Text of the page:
If you've been looking for a universal remote to control your TV, these are the best options out there.
It's never fun needing multiple remotes to control your entire home theater system. That's where a universal remote comes in handy, controlling nearly every device with a single clicker so that you don't have to move from your comfy seat on the couch or search for a missing controller between the cushions.
After Logitech discontinued the Harmony remote line, it seemed that the category was done -- especially after another one of our previous recommendations, Caavo, also became no longer available. But Sofabaton has breathed new life into universal remotes with its brand-new U2 universal remote. It offers simplicity of setup -- with a straightforward app and a Bluetooth connection -- and an even better ease of use. At half the price of the Harmony 650, the SofaBaton U2 is the best universal remote for most people.
So what's left? Among remotes we can recommend based on hands-on testing, not much. The outgoing Fire TV Cube is expensive and more of a hybrid Alexa speaker/streamer than a universal remote, although it will also control your devices. And the Roku and Fire TV clickers, while great for controlling those streaming devices respectively, as well as most brands of TV, don't really qualify as "universal" remotes in the classic sense. A number of cheap replacement clickers are available too, but we can't recommend them because we haven't tested them yet.
Even with the emergence of SofaBaton, the universal remote category is still less popular than before. Many entertainment systems today don't have as many separate devices as in the past, so you might not even need a universal remote. With a smart TV connected to a soundbar and a game console, for example, you can control streaming apps, audio and device switching from a single remote (the TV's), eliminating the need for a universal remote. If you have an AV receiver and multiple sources, however, it gets more complicated.
With those caveats in mind, here are our current picks for the best universal remote.
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If you have a handful of remotes you regularly juggle, and you have a smartphone, then the SofaBaton U2 is the best way to tame them. The SofaBaton U2 picks up the mantle left by the Logitech Harmony remotes, pairing simple programming with excellent ease of use. While the more-expensive Logitech 665 offers more power -- including the ability to program more sophisticated macros or "activities" -- the SofaBaton is the best universal remote for most people.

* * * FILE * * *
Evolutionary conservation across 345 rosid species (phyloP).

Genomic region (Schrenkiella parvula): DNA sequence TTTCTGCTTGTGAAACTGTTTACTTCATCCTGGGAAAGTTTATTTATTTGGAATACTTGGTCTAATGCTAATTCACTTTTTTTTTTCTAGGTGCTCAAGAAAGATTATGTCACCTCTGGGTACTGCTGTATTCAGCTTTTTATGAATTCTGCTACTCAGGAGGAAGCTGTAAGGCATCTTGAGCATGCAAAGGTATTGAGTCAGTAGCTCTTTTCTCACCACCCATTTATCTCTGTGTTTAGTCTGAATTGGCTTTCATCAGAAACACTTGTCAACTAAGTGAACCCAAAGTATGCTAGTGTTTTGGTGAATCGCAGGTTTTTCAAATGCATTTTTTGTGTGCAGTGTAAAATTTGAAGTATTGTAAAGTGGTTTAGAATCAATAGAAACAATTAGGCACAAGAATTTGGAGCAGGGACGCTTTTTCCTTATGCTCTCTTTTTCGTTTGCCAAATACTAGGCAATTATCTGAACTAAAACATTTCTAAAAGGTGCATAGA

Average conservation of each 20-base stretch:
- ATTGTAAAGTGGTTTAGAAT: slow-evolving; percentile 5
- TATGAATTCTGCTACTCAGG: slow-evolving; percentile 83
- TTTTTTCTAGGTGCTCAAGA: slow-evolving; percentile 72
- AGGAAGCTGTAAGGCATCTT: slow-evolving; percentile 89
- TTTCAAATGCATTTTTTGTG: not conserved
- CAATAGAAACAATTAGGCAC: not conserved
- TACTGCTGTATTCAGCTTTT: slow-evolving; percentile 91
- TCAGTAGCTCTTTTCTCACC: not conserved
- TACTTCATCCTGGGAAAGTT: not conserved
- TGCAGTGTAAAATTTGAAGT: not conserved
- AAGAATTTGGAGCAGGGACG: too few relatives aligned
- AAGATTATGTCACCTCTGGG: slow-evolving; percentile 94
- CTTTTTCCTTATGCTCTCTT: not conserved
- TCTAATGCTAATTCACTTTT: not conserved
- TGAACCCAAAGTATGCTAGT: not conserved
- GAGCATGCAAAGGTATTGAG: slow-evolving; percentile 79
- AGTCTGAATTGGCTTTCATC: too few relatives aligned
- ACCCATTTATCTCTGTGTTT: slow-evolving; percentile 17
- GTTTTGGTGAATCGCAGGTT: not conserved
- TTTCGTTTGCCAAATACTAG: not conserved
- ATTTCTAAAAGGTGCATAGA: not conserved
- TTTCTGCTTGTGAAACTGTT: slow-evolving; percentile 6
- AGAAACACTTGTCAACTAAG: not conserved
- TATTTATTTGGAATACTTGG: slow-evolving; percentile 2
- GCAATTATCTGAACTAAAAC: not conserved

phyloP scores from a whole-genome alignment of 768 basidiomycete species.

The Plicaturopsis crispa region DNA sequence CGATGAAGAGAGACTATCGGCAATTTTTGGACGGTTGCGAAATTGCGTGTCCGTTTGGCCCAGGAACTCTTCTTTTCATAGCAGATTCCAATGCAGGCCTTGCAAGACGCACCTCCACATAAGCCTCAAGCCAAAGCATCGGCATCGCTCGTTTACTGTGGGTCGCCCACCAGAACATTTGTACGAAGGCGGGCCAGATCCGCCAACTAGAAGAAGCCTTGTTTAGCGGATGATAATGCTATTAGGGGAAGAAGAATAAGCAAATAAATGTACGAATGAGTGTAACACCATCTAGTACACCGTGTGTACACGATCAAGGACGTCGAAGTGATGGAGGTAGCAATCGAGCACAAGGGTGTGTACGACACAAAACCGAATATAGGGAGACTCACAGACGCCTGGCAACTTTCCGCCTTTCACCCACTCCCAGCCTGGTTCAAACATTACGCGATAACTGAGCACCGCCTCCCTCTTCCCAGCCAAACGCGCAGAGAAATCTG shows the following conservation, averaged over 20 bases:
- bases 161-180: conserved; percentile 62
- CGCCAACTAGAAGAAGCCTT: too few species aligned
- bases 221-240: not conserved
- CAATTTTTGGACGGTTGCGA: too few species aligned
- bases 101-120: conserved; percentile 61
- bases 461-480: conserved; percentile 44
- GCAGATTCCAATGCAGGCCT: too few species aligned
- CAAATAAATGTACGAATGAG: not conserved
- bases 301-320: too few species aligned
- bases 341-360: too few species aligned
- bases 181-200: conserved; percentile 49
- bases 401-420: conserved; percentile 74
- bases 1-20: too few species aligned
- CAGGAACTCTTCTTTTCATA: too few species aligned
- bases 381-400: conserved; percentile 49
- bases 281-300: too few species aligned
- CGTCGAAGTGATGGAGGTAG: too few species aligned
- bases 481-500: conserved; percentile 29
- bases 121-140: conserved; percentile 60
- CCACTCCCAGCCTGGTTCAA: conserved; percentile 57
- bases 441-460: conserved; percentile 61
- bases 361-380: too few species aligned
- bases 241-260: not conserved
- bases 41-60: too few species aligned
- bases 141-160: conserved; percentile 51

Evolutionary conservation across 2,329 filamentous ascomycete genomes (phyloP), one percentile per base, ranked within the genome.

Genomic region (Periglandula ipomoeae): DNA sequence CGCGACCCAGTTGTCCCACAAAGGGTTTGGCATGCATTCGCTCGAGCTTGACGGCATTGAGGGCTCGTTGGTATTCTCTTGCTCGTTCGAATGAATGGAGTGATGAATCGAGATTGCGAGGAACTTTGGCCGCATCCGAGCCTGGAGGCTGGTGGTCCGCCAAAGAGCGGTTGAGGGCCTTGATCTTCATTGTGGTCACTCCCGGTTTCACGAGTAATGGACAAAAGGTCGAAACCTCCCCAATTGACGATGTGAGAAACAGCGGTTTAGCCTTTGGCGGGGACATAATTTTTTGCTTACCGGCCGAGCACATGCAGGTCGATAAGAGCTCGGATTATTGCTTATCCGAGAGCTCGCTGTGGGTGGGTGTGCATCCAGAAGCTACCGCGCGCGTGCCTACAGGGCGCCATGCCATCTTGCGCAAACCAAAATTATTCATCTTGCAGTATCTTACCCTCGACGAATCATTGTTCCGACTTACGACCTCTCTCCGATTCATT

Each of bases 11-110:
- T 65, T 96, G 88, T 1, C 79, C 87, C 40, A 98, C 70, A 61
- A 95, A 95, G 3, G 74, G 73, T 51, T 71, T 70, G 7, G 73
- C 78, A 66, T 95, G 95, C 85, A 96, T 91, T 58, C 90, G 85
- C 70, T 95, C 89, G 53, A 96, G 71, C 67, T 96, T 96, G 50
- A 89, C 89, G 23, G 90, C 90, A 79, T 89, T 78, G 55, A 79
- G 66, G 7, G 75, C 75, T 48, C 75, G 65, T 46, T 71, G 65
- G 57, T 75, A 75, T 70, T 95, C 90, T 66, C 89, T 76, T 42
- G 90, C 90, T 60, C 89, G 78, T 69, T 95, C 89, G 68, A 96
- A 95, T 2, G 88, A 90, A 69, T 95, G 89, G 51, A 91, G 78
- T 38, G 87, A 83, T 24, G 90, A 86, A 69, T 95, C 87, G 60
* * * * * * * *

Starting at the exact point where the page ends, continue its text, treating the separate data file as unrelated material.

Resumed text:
Logitech Harmony wrote the book on the universal remote control devices, and this remote is still very good despite being discontinued. The main appeal over cheaper universal remotes, including the Sofbaton U2, is the activity-based control. Press the "Watch TV," "Play Game" or "Listen to Music" and the Logitech Harmony remote turns on all the relevant devices (such as your smart TV, cable box game console and AV receiver), switches to the right inputs and maps the keys to that activity: Volume to the receiver and Channel up-down to the cable box, for example.
As this is an end-of-life product it can sell for some pretty crazy prices, but you shouldn't be spending any more than $100 or so for it.
If you have a Roku streaming device and it lacks the ability to control your TV, the Voice Remote Pro may be worth the investment. This clicker isn't universal -- it only works with Roku streamers -- it will control volume, power and mute on pretty much any brand of TV, so you might not need the TV's original clicker at all.
Note that you can also use this remote with Roku TVs, where it might make sense to upgrade the clicker that came with your set.
The coolest feature of the Voice Remote Pro is the voice-activated remote finder. Just say "Hey Roku, find my remote" and it will beep from among the couch cushions (or wherever you left it). The Pro also has a headphone jack for private listening and works with Roku's voice system.
Much like the Roku Voice Remote Pro, the Fire TV version is designed to work with Fire TV streaming devices, allowing control of connected TVs' volume, power and mute. It's not actually universal, aside from the fact that it controls most brands of TV. We didn't like the Fire TV's remote finder function as much -- it requires a separate Alexa device to work -- but otherwise the two are very similar.
The wacky Cube is a mashup of universal remote controls, the Fire TV 4K streamer and Amazon Echo speaker, making it the king of your smart home devices. It comes with a device but its buttons are sparse and rudimentary; real device control happens via your voice. The Cube has an IR emitter to control your gear and a mic sensitive enough to hear your commands over the blare of music. On the downside, you'll need to keep your old remotes (even ones that aren't smart) around for many functions.
This controlling universal remote is often sold for as little as $80 or less, so definitely wait for a sale on this device -- or Prime Day -- before buying it.
It's worth noting that the 2019 Fire TV Cube has been replaced by a new Fire TV Cube. Look out for CNET's full review shortly.